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Dweller in yon dungeon dark,
Hangman of creation, mark !
Who in widow weeds appears,
Laden with unbonour'd years,
Noosing with care a bursting purse,
Baited with many a deadly curse!
View the wither'd beldam's face-
Can thy keen inspection trace
Aught of humanity's sweet melting grace?
Note that eye, 'tis rheum o’erflows,
Pity's flood there never rose.
See those hands, ne'er stretch'd to save,
Hands that took-but never gave.
Keeper of Mammon’s iron chest,
Lo, there she goes, unpitied and unblest
She goes, but not to realms of everlasting rest!
Plunderer of armies, lift thine eyes,
(A while forbear, ye tort'ring fiends)
Seest thou whose step unwilling hither bends?
No fallen angel, hurld from upper skies;
'Tis thy trusty quondam mate,
Doom'd to share thy fiery fate,
She, tardy, hell-ward plies,
And are they of no more avail,
Ten thousand glittring pounds a year?
In other worlds can Mammon fail,
Omnipotent as he is here?
0, bitter mock’ry of the pompous bier,
While down the wretched vital part is driv'n!
The cave-lodg'd beggar, with a conscience clear,
Expires in rags, unknown, and goes to Heav'n.
ELEGY ON CAPT. MATTHEW HENDERSON,
A GENTLEMAN WHO HELD THE PATENT FOR HIS HO
NOURS IMMEDIATELY FROM ALMIGHTY GOD!
O Death! thou tyrant fell and bloody!
The meikle devil wi' a woodie
Haurl thee hame to his black smiddie,
O'er hurcheon hides,
And like stock-fish come o'er his studdie
Wi’ thy auld sides !
He's gane, he's gane! he's frae us torn,
The ae best fellow e'er was born!
Thee, Matthew, Nature's sel shall mourn
By wood and wild,
Where, haply, pity strays forlorn,
Frae man exil'd.
Ye hills, near neebors o' the starns,
That proudly cock your cresting cairns !
Ye cliffs, the haunts of sailing earns,
Where echo slumbers !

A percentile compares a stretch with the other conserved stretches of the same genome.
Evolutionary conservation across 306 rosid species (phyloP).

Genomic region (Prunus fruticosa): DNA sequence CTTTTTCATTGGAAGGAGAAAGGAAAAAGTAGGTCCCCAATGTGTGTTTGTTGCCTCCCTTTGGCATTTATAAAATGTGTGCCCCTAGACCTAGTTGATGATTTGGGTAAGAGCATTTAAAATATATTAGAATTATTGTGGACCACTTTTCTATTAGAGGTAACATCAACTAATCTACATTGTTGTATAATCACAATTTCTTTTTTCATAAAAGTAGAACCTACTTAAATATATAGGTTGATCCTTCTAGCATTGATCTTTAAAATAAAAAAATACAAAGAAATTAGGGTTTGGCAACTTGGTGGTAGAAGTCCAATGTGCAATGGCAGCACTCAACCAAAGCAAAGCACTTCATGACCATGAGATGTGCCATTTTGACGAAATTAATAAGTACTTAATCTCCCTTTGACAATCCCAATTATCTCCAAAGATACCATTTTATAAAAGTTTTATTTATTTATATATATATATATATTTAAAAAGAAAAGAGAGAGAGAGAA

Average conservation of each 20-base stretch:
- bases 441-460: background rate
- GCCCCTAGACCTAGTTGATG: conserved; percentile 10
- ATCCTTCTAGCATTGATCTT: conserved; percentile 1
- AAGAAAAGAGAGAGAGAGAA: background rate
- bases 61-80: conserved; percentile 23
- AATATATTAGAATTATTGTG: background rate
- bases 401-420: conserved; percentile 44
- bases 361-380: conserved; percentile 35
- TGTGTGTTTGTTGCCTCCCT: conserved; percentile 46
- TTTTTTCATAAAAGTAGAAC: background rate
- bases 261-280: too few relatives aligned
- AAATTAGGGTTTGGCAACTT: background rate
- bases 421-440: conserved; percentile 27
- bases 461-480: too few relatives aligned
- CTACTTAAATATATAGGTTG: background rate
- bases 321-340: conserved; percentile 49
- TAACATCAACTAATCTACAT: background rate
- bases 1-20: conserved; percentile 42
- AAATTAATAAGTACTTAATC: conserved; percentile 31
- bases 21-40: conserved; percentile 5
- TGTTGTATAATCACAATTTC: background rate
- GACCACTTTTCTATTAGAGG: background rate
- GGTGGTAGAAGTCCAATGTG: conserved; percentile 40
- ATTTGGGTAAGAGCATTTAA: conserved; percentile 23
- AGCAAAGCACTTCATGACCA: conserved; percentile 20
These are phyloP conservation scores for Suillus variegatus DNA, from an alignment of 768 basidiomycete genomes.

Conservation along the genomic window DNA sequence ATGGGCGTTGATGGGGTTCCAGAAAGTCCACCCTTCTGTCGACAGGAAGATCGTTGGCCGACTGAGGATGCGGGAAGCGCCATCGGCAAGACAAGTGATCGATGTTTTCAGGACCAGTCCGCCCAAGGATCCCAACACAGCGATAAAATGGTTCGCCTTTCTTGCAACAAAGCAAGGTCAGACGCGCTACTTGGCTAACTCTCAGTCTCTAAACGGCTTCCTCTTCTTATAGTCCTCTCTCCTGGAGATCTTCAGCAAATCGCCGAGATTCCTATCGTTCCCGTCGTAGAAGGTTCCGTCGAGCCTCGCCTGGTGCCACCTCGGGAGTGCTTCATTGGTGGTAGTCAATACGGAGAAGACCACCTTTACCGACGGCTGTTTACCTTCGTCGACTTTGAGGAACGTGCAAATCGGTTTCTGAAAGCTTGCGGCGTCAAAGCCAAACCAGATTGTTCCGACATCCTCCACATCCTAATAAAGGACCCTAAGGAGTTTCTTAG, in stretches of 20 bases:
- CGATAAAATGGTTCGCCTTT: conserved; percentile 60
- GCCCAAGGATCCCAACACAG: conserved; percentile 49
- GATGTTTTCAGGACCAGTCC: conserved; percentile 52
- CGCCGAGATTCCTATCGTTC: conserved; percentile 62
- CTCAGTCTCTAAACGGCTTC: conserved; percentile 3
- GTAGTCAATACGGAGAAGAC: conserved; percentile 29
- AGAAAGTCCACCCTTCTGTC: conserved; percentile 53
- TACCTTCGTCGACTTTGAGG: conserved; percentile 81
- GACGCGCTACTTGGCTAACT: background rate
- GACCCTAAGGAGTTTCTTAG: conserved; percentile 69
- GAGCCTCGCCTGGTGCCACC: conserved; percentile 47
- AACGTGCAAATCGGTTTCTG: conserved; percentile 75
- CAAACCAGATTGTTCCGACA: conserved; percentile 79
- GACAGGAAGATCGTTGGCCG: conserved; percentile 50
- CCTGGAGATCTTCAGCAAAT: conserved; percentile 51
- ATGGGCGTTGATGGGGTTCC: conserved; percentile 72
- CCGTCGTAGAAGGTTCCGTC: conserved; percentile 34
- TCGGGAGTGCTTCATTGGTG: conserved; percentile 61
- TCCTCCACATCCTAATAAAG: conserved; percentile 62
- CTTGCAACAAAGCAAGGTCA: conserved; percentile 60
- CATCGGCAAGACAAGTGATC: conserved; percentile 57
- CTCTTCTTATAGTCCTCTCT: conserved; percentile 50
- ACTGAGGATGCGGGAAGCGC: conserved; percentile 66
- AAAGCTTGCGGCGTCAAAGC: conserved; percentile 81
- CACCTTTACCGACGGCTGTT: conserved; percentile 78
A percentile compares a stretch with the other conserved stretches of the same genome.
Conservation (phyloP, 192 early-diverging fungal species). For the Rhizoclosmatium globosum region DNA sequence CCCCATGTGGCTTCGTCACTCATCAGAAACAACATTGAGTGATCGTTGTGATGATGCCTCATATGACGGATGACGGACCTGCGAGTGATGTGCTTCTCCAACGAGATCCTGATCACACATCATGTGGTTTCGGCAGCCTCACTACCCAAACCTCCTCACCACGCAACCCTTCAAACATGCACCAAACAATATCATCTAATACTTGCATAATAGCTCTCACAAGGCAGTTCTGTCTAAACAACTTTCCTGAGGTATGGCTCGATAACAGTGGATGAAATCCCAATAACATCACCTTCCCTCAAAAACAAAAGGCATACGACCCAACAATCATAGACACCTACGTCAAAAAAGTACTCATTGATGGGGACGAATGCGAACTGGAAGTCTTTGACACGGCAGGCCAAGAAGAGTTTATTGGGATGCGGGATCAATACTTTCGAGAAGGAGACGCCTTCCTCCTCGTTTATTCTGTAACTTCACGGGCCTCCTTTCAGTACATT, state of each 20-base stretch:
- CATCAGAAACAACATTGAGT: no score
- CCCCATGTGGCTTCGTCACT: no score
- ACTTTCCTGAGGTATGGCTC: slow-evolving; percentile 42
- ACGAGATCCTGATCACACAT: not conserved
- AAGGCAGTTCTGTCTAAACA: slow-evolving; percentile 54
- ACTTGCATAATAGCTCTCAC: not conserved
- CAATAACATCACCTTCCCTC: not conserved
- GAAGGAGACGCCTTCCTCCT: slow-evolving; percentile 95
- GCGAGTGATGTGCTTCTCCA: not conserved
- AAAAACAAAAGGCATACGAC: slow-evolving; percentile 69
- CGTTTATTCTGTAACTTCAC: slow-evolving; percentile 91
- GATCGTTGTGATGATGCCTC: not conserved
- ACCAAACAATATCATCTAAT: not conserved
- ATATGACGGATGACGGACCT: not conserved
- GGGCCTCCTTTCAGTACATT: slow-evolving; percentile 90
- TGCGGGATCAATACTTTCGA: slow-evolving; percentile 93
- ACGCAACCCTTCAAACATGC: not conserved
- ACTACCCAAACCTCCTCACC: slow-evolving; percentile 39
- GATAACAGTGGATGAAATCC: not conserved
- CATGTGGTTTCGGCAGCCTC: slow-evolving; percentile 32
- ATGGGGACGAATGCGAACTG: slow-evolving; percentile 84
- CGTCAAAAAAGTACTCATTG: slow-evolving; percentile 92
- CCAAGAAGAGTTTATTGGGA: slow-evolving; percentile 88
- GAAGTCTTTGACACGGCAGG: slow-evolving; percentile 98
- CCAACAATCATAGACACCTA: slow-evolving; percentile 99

Come join, ye Nature's sturdiest bairns,
My wailing numbers !
Mourn, ilka grove the cushat kens !
Ye haz'lly shaws and briery dens !
Ye burnies, wimplin down your glens,
Wi' toddlin din,
Or foaming strang, wi' hasty stens,
Frae lin to lin.
Mourn, little harebells o'er the lee;
Ye stately foxgloves fair to see;
Ye woodbines hanging bonnilie,
In scented bow'rs;
Ye roses on your thorny tree,
The first o' flow'rs.
At dawn, when ev'ry grassy blade
Droops with a diamond at his head,
At ev'n, when beans their fragrance shed,
I'th' rustling gale,
Ye maukins whiddin thro’ the glade,
Come join my
Mourn, ye wee songsters o' the wood;
Ye grouse that crap the heather bud;
Ye curlews calling thro' a clud;
Ye whistling plover; And mourn, ye whirring paitrick brood;
He's gane for ever!
Mourn, sooty coots, and speckled teals,
Ye fisher herons, watching eels;
Ye duck and drake, wi' airy wheels
Circling the lake;
Ye bitterns, till the quagmire reels,
Rair for his sake.
Mourn, clam’ring craiks at close o' day, in
'Mang fields o' flow'ring clover gay;
And when ye wing your annual way
Frae our cauld shore,
Tell thae far warlds, wha lies in clay,
Wham we deplore.
Ye houlets, frae your ivy bow'r,
In some auld tree, or eldritch tow'r,
What time the moon, wi' silent glowr,
Sets up her horn,
Wail thro' the dreary midnight hour
Till waukrife morn!
O rivers, forests, hills and plains !
Oft have ye heard my canty strains:,
But now, what else for me remains
But tales of woe?
And frae my een the drapping rains
Maun ever flow.
Mourn, spring, thou darling of the year!.
Ilk cowslip cup shall kep a tear:
Thou, simmer, while each corny spear
Shoots up its head,
Thy gay, green, flow'ry tresses shear, • ге
For him that's dead!
Thou, autumn, wi' thy yellow hair, P.
In grief thy sallow mantle tear!
Thou, winter, hurling thro’ the air
The roaring blast,
Wide o'er the naked world declare
The worth we've lost!